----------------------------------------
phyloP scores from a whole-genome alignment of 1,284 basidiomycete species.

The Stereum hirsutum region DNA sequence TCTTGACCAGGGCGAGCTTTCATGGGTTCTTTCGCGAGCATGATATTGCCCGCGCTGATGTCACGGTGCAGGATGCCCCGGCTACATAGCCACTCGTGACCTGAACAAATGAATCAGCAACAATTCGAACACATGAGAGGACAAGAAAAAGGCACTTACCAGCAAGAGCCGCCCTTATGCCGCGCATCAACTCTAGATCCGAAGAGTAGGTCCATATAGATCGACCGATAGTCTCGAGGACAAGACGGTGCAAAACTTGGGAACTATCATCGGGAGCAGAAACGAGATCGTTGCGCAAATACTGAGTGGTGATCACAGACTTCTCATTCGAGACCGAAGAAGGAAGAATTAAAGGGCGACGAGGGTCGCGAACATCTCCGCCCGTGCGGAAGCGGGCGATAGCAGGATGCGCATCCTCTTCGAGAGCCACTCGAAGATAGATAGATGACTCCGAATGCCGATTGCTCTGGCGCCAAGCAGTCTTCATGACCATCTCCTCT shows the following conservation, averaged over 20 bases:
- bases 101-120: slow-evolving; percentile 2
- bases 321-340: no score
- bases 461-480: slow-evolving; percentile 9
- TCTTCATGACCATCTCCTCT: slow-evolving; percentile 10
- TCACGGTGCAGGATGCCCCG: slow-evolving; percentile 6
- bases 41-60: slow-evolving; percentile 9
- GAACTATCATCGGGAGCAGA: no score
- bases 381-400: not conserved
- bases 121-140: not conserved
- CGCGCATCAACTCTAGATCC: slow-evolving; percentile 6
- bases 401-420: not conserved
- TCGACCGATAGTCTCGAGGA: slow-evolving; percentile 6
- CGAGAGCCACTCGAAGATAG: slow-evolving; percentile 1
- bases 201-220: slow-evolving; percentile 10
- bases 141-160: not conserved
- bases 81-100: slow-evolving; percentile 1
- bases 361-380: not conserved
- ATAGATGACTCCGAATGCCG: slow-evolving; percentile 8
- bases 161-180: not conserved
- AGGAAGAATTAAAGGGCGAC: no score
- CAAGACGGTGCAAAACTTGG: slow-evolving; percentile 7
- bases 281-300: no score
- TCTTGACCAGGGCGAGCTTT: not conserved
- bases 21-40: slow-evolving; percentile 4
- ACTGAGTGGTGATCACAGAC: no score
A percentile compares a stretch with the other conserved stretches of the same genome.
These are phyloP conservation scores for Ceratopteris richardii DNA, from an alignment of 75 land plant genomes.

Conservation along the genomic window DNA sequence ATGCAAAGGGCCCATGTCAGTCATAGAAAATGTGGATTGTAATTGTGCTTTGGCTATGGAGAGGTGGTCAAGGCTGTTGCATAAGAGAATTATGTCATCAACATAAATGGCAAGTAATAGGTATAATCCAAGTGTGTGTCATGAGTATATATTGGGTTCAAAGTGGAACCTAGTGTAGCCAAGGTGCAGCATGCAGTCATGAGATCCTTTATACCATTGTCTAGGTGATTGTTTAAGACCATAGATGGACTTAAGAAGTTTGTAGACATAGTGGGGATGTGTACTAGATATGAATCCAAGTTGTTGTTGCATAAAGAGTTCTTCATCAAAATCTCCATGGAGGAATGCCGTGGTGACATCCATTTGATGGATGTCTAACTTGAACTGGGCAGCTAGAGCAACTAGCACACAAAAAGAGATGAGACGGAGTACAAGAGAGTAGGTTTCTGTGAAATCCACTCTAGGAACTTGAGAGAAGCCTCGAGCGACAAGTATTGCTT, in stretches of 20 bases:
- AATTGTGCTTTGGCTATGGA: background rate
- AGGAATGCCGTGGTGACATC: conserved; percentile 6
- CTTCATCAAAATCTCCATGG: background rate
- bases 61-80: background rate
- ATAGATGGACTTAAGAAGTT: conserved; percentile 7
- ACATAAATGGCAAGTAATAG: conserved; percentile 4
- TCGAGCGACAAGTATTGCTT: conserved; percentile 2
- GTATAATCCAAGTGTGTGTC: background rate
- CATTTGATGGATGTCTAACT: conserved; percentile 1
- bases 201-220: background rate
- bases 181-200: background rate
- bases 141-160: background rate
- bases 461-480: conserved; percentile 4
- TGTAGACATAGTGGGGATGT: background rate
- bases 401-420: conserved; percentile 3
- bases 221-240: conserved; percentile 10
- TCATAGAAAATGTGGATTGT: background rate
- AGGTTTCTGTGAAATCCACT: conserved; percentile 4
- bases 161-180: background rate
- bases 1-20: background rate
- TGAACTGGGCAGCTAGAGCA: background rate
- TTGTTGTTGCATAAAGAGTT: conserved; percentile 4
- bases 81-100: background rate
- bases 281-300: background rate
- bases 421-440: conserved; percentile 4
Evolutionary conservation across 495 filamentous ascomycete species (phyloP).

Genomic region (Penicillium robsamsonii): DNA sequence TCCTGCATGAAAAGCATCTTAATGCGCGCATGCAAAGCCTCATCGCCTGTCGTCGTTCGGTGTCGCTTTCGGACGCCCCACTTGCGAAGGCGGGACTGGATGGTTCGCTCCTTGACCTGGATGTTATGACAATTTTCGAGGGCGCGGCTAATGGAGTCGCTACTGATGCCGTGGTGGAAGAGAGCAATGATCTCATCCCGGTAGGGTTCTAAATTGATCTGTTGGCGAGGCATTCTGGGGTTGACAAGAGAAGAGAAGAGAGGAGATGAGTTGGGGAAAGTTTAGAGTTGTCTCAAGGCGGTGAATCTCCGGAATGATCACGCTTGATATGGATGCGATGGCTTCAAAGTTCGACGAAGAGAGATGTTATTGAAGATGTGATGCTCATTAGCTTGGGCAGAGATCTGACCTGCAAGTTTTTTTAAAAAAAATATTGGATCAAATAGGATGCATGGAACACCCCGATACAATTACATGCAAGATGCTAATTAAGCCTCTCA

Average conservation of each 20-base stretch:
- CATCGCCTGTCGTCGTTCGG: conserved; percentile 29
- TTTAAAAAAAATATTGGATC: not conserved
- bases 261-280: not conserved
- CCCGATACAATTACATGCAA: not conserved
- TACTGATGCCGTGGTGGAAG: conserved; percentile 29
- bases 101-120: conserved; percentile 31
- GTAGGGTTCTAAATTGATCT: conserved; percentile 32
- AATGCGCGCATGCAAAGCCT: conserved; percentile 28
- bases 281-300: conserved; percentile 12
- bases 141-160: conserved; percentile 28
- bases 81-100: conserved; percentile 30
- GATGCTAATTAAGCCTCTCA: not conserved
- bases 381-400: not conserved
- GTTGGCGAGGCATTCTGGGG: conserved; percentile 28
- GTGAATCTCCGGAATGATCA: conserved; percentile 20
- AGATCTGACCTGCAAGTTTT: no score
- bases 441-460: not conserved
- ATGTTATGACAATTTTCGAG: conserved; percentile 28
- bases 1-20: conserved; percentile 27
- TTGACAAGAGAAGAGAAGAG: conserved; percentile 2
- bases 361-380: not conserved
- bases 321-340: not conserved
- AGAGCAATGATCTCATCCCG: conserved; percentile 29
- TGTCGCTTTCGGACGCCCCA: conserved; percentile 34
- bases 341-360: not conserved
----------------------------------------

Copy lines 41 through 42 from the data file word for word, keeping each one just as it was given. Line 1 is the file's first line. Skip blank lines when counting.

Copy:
- bases 181-200: background rate
- bases 141-160: background rate